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Rutherford and Marsden's Scattering Experiment.

What is the Structure of an Atom?

In the past it was suggested that an atom was a large area
of positive charge with negative electrons stuck in it.
This was called the plum pudding model where the electrons
(shown in the picture below as blue balls)
were like plums stuck in a positive pudding (the big red ball).

Plum Pudding Model of an Atom

Rutherford and Marsden fired very fast alpha particles
into a very thin piece of gold sheet (called gold foil).
The foil was only a few atoms thick and most of the
alpha particles went straight through it to the detector.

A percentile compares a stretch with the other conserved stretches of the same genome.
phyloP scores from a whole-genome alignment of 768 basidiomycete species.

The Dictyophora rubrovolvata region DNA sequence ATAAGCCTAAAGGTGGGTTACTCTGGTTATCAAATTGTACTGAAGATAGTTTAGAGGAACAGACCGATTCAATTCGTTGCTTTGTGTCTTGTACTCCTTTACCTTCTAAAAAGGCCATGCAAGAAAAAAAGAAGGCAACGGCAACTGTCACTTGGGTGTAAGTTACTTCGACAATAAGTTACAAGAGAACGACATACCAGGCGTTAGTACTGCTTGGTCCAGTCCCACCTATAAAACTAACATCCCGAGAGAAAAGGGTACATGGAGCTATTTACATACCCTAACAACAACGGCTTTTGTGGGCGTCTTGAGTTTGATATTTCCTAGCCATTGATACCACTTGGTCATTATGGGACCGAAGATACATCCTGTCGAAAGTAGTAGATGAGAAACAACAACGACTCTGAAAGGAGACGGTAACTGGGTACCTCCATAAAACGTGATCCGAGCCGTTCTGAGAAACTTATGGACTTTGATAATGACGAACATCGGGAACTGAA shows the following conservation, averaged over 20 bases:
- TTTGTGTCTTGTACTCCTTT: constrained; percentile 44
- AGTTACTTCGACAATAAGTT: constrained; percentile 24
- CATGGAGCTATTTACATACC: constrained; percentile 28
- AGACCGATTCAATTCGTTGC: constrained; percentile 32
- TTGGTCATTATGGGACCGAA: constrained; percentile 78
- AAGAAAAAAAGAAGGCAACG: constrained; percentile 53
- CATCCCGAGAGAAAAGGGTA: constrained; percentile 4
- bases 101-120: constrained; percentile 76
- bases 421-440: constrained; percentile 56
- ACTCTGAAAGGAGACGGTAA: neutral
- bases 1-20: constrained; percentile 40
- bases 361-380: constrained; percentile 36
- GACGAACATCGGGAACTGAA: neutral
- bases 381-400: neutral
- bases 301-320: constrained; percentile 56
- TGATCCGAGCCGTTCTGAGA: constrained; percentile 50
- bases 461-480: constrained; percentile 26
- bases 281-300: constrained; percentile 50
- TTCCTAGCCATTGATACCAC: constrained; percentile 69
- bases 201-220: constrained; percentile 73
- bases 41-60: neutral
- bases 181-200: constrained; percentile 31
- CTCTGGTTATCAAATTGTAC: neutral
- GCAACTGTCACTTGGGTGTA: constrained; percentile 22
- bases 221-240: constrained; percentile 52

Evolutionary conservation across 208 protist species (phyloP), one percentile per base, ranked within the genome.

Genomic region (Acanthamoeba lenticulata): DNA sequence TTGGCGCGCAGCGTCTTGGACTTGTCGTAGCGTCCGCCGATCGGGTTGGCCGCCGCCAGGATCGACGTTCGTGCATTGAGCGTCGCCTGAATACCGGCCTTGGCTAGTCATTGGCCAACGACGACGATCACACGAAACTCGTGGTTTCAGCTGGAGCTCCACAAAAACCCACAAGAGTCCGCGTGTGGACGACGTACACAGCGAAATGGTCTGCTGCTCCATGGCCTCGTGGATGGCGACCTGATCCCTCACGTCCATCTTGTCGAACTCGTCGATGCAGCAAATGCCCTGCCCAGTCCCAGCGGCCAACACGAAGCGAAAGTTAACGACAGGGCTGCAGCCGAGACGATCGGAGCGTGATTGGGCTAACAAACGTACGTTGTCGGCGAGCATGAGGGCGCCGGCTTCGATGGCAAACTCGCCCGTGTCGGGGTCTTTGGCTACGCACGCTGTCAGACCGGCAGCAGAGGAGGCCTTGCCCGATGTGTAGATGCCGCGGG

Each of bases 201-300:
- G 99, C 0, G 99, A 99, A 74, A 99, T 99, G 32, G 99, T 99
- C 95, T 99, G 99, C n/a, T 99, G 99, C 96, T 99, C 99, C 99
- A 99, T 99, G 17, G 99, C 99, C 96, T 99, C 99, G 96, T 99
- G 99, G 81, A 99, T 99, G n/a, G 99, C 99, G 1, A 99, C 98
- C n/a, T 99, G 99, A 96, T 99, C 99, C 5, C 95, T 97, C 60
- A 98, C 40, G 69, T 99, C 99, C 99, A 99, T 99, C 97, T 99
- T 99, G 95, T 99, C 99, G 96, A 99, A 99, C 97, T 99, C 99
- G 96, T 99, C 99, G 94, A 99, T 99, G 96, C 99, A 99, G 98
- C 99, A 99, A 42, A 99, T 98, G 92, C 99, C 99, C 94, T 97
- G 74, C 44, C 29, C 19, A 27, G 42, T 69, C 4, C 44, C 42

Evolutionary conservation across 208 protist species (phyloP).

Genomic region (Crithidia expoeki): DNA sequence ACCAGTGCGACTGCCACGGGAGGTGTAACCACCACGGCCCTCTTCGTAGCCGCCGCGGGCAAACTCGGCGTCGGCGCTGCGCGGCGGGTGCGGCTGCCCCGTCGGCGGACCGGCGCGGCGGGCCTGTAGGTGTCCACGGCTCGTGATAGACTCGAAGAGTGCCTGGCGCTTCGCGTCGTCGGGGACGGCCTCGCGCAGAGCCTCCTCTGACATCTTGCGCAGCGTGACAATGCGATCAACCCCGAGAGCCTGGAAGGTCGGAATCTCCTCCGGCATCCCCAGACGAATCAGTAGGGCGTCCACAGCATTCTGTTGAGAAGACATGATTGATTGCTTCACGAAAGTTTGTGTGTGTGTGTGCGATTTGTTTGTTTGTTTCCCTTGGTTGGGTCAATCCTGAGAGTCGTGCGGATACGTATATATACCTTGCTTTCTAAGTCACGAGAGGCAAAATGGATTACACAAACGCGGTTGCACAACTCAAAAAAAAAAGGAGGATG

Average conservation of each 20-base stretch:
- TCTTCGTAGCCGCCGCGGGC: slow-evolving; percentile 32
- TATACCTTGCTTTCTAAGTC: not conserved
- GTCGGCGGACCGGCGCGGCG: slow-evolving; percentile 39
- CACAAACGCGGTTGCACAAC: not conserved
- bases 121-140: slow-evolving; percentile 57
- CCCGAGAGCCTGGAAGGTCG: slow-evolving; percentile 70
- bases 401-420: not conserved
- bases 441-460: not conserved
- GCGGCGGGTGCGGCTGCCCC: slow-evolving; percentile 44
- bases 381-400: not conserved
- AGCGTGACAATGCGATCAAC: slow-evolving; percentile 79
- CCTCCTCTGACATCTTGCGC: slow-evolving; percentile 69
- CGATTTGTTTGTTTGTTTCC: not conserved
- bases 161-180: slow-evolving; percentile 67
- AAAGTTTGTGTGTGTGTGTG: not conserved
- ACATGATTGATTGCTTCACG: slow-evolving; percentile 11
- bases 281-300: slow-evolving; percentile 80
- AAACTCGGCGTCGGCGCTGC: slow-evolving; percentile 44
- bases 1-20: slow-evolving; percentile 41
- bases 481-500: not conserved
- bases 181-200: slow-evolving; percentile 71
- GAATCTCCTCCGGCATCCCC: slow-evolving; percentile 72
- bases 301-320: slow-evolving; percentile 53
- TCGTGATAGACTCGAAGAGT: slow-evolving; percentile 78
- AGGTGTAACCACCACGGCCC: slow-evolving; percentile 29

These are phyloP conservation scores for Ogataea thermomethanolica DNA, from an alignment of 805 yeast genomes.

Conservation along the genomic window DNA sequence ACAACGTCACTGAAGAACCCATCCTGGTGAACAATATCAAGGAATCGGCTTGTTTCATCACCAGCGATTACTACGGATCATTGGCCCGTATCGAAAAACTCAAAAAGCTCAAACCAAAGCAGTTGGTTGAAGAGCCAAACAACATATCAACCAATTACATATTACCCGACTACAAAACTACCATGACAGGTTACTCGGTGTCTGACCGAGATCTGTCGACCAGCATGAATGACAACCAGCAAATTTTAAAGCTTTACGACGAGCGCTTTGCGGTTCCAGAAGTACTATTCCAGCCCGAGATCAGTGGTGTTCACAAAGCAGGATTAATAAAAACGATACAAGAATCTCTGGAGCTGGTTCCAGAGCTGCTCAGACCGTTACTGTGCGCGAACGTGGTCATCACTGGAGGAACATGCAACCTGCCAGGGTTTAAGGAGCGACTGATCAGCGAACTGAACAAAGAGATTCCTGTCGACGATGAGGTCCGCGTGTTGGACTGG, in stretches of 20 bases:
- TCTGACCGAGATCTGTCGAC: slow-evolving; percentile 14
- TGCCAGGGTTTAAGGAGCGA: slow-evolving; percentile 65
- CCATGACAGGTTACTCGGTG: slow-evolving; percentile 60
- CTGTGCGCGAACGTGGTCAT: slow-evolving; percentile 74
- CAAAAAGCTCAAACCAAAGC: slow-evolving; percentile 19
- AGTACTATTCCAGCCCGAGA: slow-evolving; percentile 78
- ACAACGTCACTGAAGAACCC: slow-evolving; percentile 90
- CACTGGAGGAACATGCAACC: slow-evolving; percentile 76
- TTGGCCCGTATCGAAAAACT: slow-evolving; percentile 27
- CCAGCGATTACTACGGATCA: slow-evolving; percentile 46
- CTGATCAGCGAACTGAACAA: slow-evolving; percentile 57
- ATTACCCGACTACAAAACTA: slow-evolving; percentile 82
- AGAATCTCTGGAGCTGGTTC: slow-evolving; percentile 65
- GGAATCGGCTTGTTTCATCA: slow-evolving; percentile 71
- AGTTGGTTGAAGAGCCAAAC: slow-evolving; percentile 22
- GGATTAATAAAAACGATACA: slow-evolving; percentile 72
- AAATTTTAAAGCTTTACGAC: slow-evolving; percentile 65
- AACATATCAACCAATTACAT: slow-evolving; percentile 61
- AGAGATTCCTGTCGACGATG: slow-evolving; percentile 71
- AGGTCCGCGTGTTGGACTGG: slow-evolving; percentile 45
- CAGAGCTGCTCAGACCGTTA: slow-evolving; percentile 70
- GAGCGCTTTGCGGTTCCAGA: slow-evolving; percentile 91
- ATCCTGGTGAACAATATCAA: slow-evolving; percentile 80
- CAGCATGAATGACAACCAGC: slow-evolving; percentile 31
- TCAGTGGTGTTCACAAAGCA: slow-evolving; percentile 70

When the detector was moved around the foil they
were surprised to find that a small number of alpha particles
seemed to have been scattered in all directions.
Some of the alpha particles even came back towards the emitter.

Rutherford and Marsden Scattering Experiment

Rutherford and Marsden suggested a structure for the atom
which would account for the scattering of these alpha particles.

Continued on the next page.

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